The declared top objective of the Trump administration for Syria is “the enduring defeat of ISIS [ISIL, Daesh, Islamic State].” Presumably this means not only killing the bogus caliphate in its physical and ideological dimensions, but keeping it dead. If the presumption is correct, the administration should prepare itself for a heavy and sustained political, diplomatic, developmental, and military lift in Syria; east of the Euphrates River. There is no sign it is preparing to do so. The concern here is that the security of American allies and friends in the region and in Europe will be jeopardized by a half-hearted American effort; that an undead ISIS can threaten North America itself.
It is common knowledge within the Trump administration that killing ISIS and keeping it dead in places where American military forces are present—Syria, Iraq, Afghanistan—requires far more than kinetic action. It is astounding to many observers—this writer and senior government officials—that there are no plans and no funding to transition from battle to stabilization, legitimate local and regional governance, and reconstruction in eastern Syria. Instead the mantra “We don’t do nation-building” dominates the minds of what passes for leadership on this issue.
Yet the enduring defeat of ISIS—at least in eastern Syria—will not happen unless the vacuum of political illegitimacy filled by pseudo-Islamic murderers, terrorists, pickpockets, and pimps is filled; filled by governance seen by the governed as competent, inclusive, responsive, and respectful. Leave that vacuum unfilled or (in Arab areas) filled by Kurds attached to a Marxist ideology, and the dead caliphate will surely be resurrected.
The same is true in Iraq. But Iraq has a government. Yes, it is a government plagued by corruption and Iranian influence. For better or worse, however, Washington lacks in Iraq the vacuum-filling potential it has in Syria east of the Euphrates.
Yes, Syria too has a government. But it is a wholly owned subsidiary of a crime family and entourage eye brow deep into war crimes, crimes against humanity, and bottomless corruption. It is dependent on Iran and Iranian-commanded militias—heavily Shia and foreign fighter—for ground combat operations. Permitting Assad and Iran to move into eastern Syria would let both to do what comes naturally to each: collaborate with and co-opt ISIS operatives for purposes defined by an anti-American state terror regime and an Iran eager to banish American influence from the region altogether.
Indeed, the ISIS problem goes far beyond Iraq and Syria. Toxic, illegitimate, Arab governance is the miracle elixir for Islamist extremism in all its forms. One hopes that ultimately a talented, ambitious, and entrepreneurial population base—women and men—will prevail over rulers whose repression of the decent vaporizes legitimacy and permits the indecent of the Islamist extremist variety to vie with them for political power. True, the West can open its doors to permit the escape of the best and brightest of the Arab world, as it has done for well over a century. But a region run in large measure by thieving despots contested by Islamist extremists will also export terror and waves of refugees capable of undermining Western democracies in ways that delight authoritarians all around the globe.
In the context of ubiquitous Arab world political illegitimacy—the near-absolute contempt for consent of the governed—northeastern Syria may seem like a small thing. But it is a place where the United States has been engaged in combat for nearly five years. This effort been aimed, drawing on the rhetoric of two administrations, at degrading, destroying, killing, and keeping dead ISIS in Syria. Both administrations have known that turning liberated areas over to veteran practitioners of terror—Iran and the Assad regime—would be to raise ISIS from its deathbed or from death itself. Yet both administrations have pretended—despite what is common knowledge at senior governmental levels—that the cure for what has ravaged eastern Syria is predominantly or exclusively military in nature.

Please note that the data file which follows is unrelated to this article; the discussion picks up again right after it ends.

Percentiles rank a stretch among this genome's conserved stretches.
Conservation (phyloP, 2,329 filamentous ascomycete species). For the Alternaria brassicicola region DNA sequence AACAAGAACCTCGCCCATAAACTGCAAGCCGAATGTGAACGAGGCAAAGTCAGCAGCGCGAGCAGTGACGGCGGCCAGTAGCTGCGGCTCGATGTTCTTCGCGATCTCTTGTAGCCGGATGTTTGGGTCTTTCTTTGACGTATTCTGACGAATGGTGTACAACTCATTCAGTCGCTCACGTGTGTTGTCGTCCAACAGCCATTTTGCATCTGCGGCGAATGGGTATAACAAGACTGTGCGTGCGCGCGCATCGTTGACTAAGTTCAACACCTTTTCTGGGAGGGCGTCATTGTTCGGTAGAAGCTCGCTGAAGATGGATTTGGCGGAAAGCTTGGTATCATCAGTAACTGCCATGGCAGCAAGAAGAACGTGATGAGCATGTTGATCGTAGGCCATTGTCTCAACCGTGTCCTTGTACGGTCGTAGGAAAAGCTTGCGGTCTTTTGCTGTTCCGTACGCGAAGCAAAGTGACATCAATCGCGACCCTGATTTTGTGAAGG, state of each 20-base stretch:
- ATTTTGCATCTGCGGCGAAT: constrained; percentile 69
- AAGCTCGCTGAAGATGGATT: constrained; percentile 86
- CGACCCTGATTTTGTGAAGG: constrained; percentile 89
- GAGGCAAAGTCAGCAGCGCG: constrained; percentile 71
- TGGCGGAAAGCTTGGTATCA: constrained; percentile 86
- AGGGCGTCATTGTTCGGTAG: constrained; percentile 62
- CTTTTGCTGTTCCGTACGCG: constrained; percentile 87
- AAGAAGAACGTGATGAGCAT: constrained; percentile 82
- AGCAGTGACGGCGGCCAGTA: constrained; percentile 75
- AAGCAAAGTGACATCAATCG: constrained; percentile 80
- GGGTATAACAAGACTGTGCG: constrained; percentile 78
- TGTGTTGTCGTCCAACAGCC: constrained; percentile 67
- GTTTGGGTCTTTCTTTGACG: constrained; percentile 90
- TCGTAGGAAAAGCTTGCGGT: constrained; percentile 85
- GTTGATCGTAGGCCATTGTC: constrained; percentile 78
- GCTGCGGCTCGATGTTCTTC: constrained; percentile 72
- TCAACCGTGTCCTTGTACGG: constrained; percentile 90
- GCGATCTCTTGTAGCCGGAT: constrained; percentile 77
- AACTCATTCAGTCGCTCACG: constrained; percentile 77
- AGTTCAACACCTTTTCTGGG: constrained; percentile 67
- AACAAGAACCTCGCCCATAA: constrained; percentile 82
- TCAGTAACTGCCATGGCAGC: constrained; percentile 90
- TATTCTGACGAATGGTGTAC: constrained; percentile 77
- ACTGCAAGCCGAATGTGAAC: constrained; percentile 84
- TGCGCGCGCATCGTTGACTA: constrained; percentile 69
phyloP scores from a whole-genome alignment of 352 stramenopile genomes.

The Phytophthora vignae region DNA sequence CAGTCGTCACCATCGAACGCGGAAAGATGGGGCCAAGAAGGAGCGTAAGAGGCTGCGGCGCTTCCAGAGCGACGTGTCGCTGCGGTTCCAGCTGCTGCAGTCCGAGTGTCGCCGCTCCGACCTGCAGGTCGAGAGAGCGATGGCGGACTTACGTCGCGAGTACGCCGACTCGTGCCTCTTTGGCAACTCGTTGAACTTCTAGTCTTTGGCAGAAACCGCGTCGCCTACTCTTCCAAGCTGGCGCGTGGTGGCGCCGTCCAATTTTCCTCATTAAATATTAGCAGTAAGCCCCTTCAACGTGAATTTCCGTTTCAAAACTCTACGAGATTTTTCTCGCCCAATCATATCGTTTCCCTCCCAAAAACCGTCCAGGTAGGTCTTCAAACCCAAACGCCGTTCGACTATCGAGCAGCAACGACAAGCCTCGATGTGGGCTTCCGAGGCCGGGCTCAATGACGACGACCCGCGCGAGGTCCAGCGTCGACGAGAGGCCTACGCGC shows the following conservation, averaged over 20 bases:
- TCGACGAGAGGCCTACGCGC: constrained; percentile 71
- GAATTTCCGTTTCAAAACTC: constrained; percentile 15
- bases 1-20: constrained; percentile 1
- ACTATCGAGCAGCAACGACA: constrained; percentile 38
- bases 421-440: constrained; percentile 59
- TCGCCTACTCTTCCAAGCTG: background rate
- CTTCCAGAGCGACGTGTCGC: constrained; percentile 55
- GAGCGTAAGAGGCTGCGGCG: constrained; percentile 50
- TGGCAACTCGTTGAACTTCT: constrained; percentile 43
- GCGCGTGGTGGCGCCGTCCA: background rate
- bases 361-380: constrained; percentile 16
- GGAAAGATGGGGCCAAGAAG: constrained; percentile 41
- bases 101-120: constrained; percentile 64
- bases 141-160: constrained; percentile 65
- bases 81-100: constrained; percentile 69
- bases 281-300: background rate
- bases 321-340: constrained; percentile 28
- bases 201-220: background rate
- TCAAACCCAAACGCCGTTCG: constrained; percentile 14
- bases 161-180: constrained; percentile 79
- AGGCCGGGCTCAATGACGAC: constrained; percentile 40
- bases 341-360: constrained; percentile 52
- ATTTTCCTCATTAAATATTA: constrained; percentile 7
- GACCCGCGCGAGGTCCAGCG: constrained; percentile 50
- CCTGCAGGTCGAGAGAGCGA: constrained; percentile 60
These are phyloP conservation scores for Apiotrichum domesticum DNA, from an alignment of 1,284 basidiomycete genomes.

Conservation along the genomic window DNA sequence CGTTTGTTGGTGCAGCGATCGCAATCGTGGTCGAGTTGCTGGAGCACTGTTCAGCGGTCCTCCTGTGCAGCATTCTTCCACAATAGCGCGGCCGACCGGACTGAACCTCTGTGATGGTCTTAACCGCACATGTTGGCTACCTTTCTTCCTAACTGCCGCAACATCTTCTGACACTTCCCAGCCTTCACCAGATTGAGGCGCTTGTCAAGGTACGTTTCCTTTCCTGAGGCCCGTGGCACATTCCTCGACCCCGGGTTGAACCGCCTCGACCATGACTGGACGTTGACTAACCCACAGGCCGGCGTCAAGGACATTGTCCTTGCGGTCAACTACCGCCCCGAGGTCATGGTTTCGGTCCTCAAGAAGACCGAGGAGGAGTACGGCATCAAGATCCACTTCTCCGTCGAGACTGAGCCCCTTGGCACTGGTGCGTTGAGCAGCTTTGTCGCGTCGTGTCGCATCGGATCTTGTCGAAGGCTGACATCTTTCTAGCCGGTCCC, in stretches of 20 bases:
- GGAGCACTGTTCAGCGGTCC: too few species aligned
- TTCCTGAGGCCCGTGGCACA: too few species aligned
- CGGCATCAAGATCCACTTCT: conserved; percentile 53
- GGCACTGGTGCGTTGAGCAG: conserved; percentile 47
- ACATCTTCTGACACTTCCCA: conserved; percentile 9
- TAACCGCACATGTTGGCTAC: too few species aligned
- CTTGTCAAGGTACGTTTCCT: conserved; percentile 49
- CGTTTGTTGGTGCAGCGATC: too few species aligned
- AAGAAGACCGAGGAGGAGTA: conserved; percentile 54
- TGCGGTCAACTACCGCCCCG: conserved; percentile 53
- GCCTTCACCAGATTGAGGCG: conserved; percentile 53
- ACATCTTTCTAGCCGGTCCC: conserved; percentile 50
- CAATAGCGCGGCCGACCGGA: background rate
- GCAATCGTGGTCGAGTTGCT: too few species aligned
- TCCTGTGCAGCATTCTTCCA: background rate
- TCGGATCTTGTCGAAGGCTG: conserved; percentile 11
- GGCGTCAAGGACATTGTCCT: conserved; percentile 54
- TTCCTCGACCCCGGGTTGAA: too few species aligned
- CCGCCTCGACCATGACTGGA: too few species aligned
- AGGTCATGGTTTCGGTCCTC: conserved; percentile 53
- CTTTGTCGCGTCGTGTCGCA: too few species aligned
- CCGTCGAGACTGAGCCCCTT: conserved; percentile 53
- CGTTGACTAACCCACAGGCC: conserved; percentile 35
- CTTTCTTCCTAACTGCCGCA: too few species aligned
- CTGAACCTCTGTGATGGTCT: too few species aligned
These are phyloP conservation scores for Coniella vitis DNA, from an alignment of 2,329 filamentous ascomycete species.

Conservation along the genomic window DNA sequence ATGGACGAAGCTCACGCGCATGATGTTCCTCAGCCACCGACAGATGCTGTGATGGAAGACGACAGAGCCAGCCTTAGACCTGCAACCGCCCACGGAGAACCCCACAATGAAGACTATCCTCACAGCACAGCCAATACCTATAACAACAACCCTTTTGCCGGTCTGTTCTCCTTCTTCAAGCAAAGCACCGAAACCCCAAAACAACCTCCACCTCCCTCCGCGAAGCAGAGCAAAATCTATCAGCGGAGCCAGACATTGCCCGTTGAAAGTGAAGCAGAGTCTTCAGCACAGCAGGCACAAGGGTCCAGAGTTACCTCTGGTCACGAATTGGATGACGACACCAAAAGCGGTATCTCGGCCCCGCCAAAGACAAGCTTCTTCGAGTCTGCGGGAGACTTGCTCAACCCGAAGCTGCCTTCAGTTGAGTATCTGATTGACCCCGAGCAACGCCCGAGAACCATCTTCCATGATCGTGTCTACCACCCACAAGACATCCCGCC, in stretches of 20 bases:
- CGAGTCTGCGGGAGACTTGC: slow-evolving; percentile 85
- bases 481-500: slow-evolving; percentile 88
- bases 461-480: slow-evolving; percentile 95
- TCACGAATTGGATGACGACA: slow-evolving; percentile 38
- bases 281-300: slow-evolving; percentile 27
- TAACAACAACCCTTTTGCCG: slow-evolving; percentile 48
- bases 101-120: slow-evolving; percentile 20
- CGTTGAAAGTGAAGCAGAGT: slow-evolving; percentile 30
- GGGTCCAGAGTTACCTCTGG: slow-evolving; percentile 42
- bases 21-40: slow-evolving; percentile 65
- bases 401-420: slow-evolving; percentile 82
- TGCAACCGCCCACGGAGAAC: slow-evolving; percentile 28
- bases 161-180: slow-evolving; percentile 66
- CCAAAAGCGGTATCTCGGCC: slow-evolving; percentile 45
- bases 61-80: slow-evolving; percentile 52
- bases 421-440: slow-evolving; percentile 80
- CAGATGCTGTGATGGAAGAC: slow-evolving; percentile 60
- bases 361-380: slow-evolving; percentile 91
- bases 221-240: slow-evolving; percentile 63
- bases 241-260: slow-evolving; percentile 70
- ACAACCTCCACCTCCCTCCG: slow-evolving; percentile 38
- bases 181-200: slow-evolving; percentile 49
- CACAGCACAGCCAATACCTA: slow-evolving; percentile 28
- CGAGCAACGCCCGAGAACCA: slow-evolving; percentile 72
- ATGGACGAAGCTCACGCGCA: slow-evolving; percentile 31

If Washington is serious about killing ISIS in eastern Syria and keeping it dead, it will switch gears now to a well-funded stabilization effort, one focusing on physical reconstruction and helping local Syrians create legitimate, effective civilian governance. Funding need not be the exclusive or even primary responsibility of the American taxpayer. But the United States must lead. Gulf money would be welcome. But Gulf advice on Syrian leadership issues would not.
This heavy American lift will require many hands; many more than are currently engaged. It will require having an empowered ambassador in Ankara. It will require a sustained commitment of many years featuring civilians in charge with the military in a support role. Yet the military role would continue to be vital in terms of logistical support, intelligence, and the ability to apply decisive lethality to any hostile force seeking either to breach the Euphrates River line or Syria’s border with Iraq.
Until evidence appears that this switching of gears and heavy lift is forthcoming, adversaries and enemies of the United States (beginning with ISIS) will see American rhetoric about objectives in Syria as empty and even contemptible. This is a habit they acquired during the Obama administration. The Trump administration should break them of it. The fear here is that it will not, and the security-related bill will be high and recurring.
Ambassador Frederic C. Hof is Bard College’s Diplomat in Residence and a distinguished senior fellow of the Hariri Center.